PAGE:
Kielipankki – The Language Bank of Finland is a service for researchers using language resources. Sampsa Holopainen tells us about his research on the history of the Uralic languages.
My name is Sampsa Holopainen, and I am a researcher of the history of the Uralic languages. I am currently working as a recipient of an APART-GSK Fellowship of the Austrian Academy of Sciences at the Finno-Ugrian department of the University of Vienna. I made my doctoral studies in the University of Helsinki, my PhD defence was in December 2019.
My current research topic is the history of Hungarian or more widely the history of the Ugric languages (including also Khanty and mansi): historical phonology, etymology and loanword research. I am investigating these topics in my current project (2021–2023) Hungarian historical phonology reexamined (with special focus on Ugric vocabulary and Iranian loanwords). In my earlier work I have done research on the etymology of the other Uralic languages too, especially on the Indo-Iranian and other Indo-European lexical influence on the various Uralic languages. In 2019–2021, I worked with Finnic etymology in particular in the project Suomen vanhimman sanaston etymologinen verkkosanakirja (The digital etymological dictionary of the oldest vocabulary of Finnish) in the University of Helsinki. This project is led by Dr. Santeri Junttila and funded by the Kone Foundation.
As a part of my current project I am developing an etymological database of the shared vocabulary of Hungarian, Khanty and Mansi (the vocabulary traditionally reconstructed into the Ugric proto-language) and of the early Iranian loanwords of Hungarian; the database is built into the Sanat-wiki that is maintained by Kielipankki. These vocabulary layers are investigated critically and the results are presented in word-articles, and the database will also later include tables illustrating the developments of historical phonology. The database forms only part of my current research work, but it gives a good opportunity to publish research results and observations quickly and openly.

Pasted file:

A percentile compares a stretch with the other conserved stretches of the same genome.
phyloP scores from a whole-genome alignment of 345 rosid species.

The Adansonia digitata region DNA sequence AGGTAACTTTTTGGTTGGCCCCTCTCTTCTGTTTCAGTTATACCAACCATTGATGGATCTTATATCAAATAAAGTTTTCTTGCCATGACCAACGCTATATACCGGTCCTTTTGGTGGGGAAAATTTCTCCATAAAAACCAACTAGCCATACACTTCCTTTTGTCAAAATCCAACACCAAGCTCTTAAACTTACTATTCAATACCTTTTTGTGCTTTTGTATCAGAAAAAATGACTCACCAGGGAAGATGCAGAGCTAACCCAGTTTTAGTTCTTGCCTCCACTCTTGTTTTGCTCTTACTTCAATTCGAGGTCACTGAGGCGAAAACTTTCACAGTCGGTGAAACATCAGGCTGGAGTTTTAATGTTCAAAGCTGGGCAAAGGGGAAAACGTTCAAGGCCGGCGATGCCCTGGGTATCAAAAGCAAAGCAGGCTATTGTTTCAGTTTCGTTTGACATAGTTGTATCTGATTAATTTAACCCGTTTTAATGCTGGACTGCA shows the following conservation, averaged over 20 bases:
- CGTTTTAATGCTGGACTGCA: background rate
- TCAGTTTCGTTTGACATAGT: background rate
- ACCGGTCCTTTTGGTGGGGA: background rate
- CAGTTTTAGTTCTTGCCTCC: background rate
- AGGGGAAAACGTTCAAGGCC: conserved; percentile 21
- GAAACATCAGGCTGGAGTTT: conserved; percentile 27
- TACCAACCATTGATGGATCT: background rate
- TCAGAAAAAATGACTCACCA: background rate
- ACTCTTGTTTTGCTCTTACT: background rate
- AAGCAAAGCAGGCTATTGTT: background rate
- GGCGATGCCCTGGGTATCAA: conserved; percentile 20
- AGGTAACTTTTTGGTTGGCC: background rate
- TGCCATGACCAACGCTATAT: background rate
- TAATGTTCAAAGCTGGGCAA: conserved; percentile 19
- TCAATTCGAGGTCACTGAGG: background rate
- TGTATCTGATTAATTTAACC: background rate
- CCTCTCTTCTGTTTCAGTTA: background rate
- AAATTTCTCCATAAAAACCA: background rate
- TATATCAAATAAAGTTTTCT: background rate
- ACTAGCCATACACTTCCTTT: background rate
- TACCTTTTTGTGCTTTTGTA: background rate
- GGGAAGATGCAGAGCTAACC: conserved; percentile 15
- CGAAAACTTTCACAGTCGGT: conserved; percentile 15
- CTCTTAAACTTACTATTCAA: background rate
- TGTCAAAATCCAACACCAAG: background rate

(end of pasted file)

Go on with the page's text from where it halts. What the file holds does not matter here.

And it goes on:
My database is based on a much larger etymological database of the Finnic languages, that has been developed in Santeri Junttila’s project Suomen vanhimman sanaston etymologinen verkkosanakirja (The digital etymological dictionary of the oldest vocabulary of Finnish). Also docent Petri Kallio, MA Juha Kuokkala and MA Juho Pystynen have worked in this project. This project is still active but I am not involved in it any more as a full-time researcher. I think that this project is especially significant, as it has produced the excellent Wiki-database of etymology that has served as the basis of further projects on etymology, such as my own current project in the University of Vienna. The Wiki-database gives good chances to update the research results and forms a good platform for researchers to communicate.
Holopainen, Sampsa 2022: Uralilaisen lingvistisen paleontologian ongelmia – mitä sanasto voi kertoa kulttuurista? – Kaheinen, Kaisla & Leisiö, Larisa & Erkkilä, Riku & Qiu, Toivo E.H. (toim.), Hämeenmaalta Jamalille: kirja Tapani Salmiselle 07.04.2022. Helsinki: Helsingin yliopiston kirjasto. 101–114. DOI: 10.31885/9789515180858.9
Holopainen, Sampsa 2021: On the question of substitution of palatovelars in Indo-European loanwords into Uralic. – Suomalais-Ugrilaisen Seuran Aikakauskirja 98. 197–233. DOI: 10.33340/susa.95365
Junttila, Santeri & Holopainen, Sampsa & Pystynen, Juho 2020: Digital Etymological Dictionary of the Oldest Vocabulary of Finnish. – Rasprave 46, 2. 733–747. DOI: 10.31724/rihjj.46.2.15
The FIN-CLARIN consortium consists of a group of Finnish universities along with CSC – IT Center for Science and the Institute for the Languages of Finland (Kotus). FIN-CLARIN helps the researchers in Finland to use, to refine, to preserve and to share their language resources. The Language Bank of Finland is the collection of services that provides the language materials and tools for the research community.
All previously published Language Bank researcher interviews are stored in the Researcher of the Month archive. This article is also published on the website of the Faculty of Humanities of the University of Helsinki.